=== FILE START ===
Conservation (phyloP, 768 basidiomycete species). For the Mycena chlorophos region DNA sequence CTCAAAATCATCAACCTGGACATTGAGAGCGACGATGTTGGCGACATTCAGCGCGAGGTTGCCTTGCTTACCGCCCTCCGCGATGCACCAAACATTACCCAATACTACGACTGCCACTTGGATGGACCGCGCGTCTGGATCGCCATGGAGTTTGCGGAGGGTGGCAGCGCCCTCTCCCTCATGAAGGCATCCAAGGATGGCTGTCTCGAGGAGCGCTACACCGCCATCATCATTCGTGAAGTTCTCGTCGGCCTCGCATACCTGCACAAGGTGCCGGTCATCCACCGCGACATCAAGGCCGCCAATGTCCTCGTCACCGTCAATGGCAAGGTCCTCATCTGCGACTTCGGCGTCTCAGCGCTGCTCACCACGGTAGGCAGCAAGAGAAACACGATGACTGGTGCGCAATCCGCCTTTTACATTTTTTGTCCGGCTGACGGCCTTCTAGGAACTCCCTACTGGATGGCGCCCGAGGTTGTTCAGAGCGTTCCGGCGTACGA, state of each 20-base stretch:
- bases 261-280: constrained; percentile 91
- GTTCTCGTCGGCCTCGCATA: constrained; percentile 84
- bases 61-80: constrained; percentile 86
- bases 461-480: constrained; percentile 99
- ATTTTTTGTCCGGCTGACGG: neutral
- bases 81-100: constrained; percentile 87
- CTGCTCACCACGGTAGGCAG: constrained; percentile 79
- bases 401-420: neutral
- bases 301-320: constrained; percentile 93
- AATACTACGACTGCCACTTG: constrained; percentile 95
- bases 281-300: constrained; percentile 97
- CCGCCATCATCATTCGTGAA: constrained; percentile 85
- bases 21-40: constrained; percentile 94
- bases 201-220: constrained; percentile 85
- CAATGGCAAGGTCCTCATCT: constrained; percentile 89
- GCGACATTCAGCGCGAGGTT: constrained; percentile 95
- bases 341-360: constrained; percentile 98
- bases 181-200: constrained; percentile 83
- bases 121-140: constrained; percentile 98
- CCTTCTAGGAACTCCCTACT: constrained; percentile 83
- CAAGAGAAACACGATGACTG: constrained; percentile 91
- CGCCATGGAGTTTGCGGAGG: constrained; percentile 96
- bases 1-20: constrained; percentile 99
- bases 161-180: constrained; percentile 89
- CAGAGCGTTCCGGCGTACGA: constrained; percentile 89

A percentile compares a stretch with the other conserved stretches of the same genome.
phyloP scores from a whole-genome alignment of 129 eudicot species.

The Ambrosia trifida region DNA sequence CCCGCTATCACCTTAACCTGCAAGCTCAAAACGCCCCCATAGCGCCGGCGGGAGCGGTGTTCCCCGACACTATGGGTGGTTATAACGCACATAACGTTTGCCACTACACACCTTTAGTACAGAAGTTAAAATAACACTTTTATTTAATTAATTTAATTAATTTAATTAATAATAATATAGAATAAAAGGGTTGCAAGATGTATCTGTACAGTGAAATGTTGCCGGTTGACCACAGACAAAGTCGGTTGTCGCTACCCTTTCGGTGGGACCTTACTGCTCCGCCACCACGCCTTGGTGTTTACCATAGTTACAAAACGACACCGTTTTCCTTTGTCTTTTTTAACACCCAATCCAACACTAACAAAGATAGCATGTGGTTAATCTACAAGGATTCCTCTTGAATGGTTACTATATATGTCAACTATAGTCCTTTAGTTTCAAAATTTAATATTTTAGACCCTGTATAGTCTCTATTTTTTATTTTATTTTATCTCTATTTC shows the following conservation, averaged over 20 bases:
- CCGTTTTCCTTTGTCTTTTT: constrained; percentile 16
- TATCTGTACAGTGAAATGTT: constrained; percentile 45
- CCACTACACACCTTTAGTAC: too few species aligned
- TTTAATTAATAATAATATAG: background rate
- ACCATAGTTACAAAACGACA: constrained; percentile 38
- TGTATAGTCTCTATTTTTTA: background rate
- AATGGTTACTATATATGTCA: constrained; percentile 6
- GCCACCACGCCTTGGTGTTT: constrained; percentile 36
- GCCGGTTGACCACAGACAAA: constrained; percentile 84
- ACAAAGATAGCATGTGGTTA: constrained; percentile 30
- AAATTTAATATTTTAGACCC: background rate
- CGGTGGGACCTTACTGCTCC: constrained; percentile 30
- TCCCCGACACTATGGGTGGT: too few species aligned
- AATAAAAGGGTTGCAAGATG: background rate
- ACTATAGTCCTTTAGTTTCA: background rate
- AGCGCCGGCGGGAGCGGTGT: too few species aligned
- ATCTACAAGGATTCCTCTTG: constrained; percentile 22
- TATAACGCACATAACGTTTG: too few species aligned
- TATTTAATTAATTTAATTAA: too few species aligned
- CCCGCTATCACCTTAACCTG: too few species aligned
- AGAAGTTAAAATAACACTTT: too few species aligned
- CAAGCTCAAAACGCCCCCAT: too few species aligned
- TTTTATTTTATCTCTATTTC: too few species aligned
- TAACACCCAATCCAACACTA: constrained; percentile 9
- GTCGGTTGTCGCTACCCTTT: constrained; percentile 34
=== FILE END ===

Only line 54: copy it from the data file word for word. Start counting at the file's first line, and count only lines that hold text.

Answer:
- GTCGGTTGTCGCTACCCTTT: constrained; percentile 34